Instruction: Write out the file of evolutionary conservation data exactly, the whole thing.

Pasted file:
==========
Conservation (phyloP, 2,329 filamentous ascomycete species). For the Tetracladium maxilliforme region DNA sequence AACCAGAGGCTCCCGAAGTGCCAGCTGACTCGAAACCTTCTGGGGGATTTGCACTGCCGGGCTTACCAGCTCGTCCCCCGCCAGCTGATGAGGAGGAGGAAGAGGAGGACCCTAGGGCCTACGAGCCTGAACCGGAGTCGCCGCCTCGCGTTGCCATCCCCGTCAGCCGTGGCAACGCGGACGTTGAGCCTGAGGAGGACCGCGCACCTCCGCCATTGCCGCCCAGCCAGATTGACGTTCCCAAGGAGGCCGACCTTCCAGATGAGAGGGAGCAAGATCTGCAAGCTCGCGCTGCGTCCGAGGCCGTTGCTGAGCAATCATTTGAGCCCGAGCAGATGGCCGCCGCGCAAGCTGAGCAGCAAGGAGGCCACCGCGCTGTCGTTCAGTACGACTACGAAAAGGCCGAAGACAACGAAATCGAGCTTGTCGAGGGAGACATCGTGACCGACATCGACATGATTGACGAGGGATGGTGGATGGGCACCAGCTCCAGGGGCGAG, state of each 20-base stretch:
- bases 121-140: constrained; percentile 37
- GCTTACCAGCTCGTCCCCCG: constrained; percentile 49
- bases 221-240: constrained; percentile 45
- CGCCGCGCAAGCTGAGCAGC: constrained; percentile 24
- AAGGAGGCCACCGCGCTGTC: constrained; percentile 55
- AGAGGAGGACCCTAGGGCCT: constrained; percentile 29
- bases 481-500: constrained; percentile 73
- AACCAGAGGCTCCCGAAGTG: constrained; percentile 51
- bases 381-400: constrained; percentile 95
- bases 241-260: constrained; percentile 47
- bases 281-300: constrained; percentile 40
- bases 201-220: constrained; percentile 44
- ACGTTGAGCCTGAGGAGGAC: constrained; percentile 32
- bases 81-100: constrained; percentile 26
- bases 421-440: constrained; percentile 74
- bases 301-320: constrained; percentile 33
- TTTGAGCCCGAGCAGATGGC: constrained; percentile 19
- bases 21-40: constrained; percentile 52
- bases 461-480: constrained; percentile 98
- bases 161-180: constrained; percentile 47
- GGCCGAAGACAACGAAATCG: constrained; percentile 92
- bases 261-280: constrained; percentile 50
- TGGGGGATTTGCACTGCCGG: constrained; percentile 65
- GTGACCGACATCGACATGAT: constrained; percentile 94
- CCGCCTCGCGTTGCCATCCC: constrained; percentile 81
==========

Conservation (phyloP, 2,329 filamentous ascomycete species). For the Tetracladium maxilliforme region DNA sequence AACCAGAGGCTCCCGAAGTGCCAGCTGACTCGAAACCTTCTGGGGGATTTGCACTGCCGGGCTTACCAGCTCGTCCCCCGCCAGCTGATGAGGAGGAGGAAGAGGAGGACCCTAGGGCCTACGAGCCTGAACCGGAGTCGCCGCCTCGCGTTGCCATCCCCGTCAGCCGTGGCAACGCGGACGTTGAGCCTGAGGAGGACCGCGCACCTCCGCCATTGCCGCCCAGCCAGATTGACGTTCCCAAGGAGGCCGACCTTCCAGATGAGAGGGAGCAAGATCTGCAAGCTCGCGCTGCGTCCGAGGCCGTTGCTGAGCAATCATTTGAGCCCGAGCAGATGGCCGCCGCGCAAGCTGAGCAGCAAGGAGGCCACCGCGCTGTCGTTCAGTACGACTACGAAAAGGCCGAAGACAACGAAATCGAGCTTGTCGAGGGAGACATCGTGACCGACATCGACATGATTGACGAGGGATGGTGGATGGGCACCAGCTCCAGGGGCGAG, state of each 20-base stretch:
- bases 121-140: constrained; percentile 37
- GCTTACCAGCTCGTCCCCCG: constrained; percentile 49
- bases 221-240: constrained; percentile 45
- CGCCGCGCAAGCTGAGCAGC: constrained; percentile 24
- AAGGAGGCCACCGCGCTGTC: constrained; percentile 55
- AGAGGAGGACCCTAGGGCCT: constrained; percentile 29
- bases 481-500: constrained; percentile 73
- AACCAGAGGCTCCCGAAGTG: constrained; percentile 51
- bases 381-400: constrained; percentile 95
- bases 241-260: constrained; percentile 47
- bases 281-300: constrained; percentile 40
- bases 201-220: constrained; percentile 44
- ACGTTGAGCCTGAGGAGGAC: constrained; percentile 32
- bases 81-100: constrained; percentile 26
- bases 421-440: constrained; percentile 74
- bases 301-320: constrained; percentile 33
- TTTGAGCCCGAGCAGATGGC: constrained; percentile 19
- bases 21-40: constrained; percentile 52
- bases 461-480: constrained; percentile 98
- bases 161-180: constrained; percentile 47
- GGCCGAAGACAACGAAATCG: constrained; percentile 92
- bases 261-280: constrained; percentile 50
- TGGGGGATTTGCACTGCCGG: constrained; percentile 65
- GTGACCGACATCGACATGAT: constrained; percentile 94
- CCGCCTCGCGTTGCCATCCC: constrained; percentile 81